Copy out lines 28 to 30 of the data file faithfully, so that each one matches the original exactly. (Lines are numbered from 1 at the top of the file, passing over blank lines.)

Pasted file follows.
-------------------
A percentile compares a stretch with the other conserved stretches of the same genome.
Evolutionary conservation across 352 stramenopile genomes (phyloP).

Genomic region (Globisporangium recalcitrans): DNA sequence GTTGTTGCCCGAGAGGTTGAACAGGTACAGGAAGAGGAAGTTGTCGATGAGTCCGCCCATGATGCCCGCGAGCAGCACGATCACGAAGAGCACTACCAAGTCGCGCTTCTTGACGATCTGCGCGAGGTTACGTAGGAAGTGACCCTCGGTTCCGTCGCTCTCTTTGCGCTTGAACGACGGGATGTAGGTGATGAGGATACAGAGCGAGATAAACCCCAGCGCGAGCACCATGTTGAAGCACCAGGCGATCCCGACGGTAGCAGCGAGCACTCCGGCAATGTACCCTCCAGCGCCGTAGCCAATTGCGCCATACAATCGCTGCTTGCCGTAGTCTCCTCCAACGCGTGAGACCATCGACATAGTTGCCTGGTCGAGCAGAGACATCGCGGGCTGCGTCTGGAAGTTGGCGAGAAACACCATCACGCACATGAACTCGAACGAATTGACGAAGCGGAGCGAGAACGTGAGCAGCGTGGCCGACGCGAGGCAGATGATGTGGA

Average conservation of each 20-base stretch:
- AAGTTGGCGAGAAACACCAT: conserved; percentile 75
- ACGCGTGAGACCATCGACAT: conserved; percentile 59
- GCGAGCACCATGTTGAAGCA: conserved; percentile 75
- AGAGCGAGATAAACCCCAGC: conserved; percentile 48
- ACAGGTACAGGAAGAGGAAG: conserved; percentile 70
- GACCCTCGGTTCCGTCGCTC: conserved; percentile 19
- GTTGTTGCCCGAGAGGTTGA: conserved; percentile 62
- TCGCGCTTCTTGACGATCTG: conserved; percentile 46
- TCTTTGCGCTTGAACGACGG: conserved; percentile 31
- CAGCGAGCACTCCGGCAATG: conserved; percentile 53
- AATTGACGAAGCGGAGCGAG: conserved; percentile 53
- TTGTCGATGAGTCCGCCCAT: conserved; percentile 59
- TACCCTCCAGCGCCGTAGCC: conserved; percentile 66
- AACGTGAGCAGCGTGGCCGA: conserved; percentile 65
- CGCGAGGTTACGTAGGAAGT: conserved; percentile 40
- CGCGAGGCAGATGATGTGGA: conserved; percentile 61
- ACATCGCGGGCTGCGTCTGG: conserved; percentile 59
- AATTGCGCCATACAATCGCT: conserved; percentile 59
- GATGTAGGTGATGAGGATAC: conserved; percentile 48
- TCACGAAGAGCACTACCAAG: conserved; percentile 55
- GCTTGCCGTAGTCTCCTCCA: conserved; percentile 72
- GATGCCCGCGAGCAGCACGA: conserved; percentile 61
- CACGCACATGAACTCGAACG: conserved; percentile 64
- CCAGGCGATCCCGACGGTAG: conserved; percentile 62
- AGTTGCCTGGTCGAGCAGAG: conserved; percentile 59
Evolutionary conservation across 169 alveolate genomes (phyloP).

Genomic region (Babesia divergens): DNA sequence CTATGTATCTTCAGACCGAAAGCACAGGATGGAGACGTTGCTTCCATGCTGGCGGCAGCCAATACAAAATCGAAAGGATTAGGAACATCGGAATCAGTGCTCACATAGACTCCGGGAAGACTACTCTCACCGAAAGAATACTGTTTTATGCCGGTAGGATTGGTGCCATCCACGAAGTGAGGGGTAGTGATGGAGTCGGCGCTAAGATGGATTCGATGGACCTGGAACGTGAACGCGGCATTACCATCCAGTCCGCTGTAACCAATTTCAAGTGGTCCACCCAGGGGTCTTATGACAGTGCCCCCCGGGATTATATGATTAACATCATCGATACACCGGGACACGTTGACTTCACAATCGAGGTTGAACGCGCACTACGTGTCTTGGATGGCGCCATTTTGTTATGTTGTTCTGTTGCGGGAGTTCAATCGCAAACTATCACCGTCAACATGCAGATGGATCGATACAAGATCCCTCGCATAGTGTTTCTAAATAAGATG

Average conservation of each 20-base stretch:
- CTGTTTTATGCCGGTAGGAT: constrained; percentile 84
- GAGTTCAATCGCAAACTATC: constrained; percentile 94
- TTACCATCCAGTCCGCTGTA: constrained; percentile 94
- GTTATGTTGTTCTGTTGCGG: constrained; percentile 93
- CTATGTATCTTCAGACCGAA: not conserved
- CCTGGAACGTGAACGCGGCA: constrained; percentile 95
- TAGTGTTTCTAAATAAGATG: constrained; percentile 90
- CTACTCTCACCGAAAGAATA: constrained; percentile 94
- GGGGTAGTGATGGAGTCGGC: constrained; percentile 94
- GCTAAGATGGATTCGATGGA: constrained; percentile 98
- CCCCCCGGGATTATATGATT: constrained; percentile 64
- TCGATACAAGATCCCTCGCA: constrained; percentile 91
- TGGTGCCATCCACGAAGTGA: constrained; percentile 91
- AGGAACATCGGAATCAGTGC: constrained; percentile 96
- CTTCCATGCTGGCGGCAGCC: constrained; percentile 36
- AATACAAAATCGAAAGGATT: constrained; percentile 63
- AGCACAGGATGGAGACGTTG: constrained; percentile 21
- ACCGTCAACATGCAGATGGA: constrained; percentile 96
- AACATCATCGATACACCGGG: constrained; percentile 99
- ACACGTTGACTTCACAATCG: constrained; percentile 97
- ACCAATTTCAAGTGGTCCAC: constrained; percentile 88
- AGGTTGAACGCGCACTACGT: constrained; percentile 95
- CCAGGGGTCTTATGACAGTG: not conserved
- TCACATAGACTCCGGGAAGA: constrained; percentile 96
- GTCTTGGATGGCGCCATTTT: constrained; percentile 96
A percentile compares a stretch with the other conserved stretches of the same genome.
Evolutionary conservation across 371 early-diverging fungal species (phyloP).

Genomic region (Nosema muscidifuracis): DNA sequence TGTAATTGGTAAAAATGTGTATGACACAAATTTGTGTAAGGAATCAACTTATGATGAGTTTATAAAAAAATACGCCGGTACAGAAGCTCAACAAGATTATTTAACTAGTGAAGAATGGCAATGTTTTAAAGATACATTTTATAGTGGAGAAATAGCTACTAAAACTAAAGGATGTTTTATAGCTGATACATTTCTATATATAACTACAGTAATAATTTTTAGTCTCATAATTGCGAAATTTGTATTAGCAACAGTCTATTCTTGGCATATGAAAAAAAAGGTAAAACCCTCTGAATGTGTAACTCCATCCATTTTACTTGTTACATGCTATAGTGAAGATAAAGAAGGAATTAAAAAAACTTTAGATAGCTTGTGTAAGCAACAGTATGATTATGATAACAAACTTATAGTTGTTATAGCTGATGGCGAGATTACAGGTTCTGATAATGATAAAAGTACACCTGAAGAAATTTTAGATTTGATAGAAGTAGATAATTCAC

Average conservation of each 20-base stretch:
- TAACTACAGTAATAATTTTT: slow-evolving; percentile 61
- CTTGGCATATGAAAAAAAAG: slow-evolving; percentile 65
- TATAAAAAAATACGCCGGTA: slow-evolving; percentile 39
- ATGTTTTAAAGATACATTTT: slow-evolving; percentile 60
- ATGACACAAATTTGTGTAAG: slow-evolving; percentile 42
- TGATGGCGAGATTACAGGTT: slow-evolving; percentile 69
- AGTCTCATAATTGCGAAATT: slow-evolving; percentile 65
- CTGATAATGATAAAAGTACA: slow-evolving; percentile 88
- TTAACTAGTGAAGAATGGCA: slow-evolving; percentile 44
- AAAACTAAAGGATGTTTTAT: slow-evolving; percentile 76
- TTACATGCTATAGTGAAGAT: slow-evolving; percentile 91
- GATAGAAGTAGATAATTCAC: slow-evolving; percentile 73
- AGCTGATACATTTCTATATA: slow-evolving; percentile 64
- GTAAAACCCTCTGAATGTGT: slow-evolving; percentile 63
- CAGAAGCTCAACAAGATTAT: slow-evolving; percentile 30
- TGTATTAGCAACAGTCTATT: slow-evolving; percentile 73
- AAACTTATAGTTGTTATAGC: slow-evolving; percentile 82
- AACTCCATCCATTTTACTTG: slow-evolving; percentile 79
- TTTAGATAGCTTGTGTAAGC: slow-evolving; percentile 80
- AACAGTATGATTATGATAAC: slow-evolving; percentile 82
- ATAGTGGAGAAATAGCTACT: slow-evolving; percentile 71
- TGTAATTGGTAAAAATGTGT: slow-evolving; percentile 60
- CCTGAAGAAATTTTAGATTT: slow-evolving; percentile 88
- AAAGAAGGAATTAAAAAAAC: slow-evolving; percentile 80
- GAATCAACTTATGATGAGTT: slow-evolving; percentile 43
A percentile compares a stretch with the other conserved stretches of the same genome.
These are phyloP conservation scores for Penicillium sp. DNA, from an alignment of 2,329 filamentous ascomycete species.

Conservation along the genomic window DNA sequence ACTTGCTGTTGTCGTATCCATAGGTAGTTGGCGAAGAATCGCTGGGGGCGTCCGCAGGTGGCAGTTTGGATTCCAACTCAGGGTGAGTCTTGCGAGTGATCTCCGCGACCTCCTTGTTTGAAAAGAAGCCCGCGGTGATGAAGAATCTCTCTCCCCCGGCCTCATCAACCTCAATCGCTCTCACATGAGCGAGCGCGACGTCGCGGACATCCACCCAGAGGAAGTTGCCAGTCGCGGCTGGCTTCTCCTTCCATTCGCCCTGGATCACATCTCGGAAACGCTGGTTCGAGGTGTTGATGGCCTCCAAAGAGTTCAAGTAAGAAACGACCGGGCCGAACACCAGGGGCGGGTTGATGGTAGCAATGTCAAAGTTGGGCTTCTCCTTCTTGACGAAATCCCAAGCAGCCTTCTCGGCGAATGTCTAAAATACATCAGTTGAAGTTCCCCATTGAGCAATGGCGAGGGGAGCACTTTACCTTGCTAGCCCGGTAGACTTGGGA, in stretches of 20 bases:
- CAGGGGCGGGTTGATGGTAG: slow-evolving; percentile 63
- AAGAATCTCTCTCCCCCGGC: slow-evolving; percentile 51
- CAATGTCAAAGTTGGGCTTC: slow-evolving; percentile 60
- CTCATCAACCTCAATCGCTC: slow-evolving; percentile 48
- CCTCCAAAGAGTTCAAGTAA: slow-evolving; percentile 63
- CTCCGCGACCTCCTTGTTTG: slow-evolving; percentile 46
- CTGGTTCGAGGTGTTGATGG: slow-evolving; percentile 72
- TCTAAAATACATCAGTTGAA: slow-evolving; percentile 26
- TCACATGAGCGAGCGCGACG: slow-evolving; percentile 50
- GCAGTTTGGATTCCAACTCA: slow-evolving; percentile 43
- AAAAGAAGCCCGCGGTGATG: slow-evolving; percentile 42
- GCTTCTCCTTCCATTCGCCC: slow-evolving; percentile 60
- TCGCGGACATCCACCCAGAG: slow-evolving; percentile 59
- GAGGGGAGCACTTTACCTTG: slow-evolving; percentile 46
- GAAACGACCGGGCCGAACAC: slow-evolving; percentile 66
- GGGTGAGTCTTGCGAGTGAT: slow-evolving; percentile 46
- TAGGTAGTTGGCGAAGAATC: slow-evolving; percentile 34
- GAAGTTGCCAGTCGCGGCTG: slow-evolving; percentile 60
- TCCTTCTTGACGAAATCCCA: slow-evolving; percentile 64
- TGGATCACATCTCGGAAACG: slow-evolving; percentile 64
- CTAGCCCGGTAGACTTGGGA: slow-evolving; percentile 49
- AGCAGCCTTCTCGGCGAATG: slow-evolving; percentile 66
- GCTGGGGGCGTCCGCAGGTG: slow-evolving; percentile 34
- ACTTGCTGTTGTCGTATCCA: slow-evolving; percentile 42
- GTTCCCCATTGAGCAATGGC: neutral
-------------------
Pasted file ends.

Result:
- CCAGGCGATCCCGACGGTAG: conserved; percentile 62
- AGTTGCCTGGTCGAGCAGAG: conserved; percentile 59
Evolutionary conservation across 169 alveolate genomes (phyloP).